Artist Robert Moore

Artist Robert Moore at the Friday evening opening of his Light and Dark exhibit with, from left, Laurie Peery, Pam Moore, Jessica Armendriz and Diane Robertson. (Courtesy of David Laurell / January 16, 2013)

Longtime pottery collector Tim Meikle, who has dedicated over half of his life to amassing unique pieces that date back to the 1880s, was delighted with the offerings of the latest exhibit — ceramic artist Robert Moore's Light and Dark series — at the Burbank Creative Arts Center.

“Look at this,” said Meikle as he pointed out the delicate rim of a displayed piece at Friday's opening reception. “It's amazing to think this is done by hand and not machine. He (Moore) is a true artist in what he does with clay.”

What Robert Moore does is art, inspired by the work of renowned ceramic artists such as Peter Voulkos, Hans Coper, Roseline Delistle, and George E. Ohr who challenged the idea of the vessel and its traditional characteristics of utility through geometric abstraction, crafted with handmade mechanical precision. Moore, who earned a master's degree in fine arts from the New York State College of Ceramics at Alfred University, said he relies on form rather than personal imagery or pictographic style when he creates. “I strive for visual stimulation through works that have individual presence — objects that require a lingering examination,” he said.

The Light and Dark series, which highlights Moore's controlled manipulation of form that, in his words: “seeks harmony between the symmetrical nature of the potter's wheel and ordered organic fluidity,” is most striking in that most of the pieces are unglazed.”As a ceramic artist, my focus is on the fetishized surface of form,” said Moore. “The decision to leave the vessels unglazed is in direct relationship to this fetish finish.”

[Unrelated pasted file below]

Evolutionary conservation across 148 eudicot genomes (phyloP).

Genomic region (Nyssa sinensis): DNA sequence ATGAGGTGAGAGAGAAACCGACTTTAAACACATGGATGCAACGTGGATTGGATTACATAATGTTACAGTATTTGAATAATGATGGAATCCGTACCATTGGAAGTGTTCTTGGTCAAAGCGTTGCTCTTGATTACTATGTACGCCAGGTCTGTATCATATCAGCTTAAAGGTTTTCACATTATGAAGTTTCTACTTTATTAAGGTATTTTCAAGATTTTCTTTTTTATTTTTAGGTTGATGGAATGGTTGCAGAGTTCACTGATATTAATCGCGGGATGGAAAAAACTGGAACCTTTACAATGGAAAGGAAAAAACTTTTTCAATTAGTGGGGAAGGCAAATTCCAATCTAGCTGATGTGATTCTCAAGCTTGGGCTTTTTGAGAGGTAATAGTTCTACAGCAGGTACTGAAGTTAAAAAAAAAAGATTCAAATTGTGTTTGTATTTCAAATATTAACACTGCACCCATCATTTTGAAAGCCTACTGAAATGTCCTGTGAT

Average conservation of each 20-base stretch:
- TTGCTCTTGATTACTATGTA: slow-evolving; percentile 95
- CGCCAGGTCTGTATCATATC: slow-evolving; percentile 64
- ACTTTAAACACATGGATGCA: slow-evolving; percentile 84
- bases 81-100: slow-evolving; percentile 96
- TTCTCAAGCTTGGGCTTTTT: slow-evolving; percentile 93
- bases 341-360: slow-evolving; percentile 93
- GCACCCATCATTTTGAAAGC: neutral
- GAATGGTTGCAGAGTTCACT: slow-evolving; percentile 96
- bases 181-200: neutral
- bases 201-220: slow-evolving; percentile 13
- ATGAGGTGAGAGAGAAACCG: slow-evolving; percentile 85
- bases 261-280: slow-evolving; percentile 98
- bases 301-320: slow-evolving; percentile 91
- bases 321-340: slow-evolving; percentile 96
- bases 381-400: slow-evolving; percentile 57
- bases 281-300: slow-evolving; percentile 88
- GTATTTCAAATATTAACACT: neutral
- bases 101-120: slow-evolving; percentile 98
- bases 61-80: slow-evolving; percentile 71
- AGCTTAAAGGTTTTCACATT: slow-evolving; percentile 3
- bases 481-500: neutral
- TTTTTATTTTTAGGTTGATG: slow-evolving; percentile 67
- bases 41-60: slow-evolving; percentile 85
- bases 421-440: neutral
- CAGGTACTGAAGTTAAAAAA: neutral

Believing that the mark of the tool, in this case, the artist's hand, are important defining characteristics of his pieces, Moore knew a glaze would either cover up or highlight those characteristics. “I (seek) a middle ground that is less overpowering,” he explained. “Slow and methodical decisions as a maker are in line with my desire to simplify the complex and eliminate the superfluous.”

Last Friday evening's opening of Moore's work drew a large crowd that included many of the artist's family members including his mother, Pam Moore, aunt, Laurie Peery and grandmother, Diane Robertson. Accompanied by his girlfriend, Jessica Armendriz, Moore greeted longtime friends Dante and Ashley Fontana and supporters that included Creative Arts Center co-founder Claude Hulce, local artist Pete Graziano and his wife, Laney, the notable pottery artist and instructor Michael Hirsh, and the center's director, Frances Santistevan.

Robert Moore's Light and Dark exhibit will run through Jan. 28 at the Creative Arts Center that is located at 1100 West Clark Avenue in George Izay Park.

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DAVID LAURELL can be reached by e-mail dlaurell@aol.com or (818) 563-1007.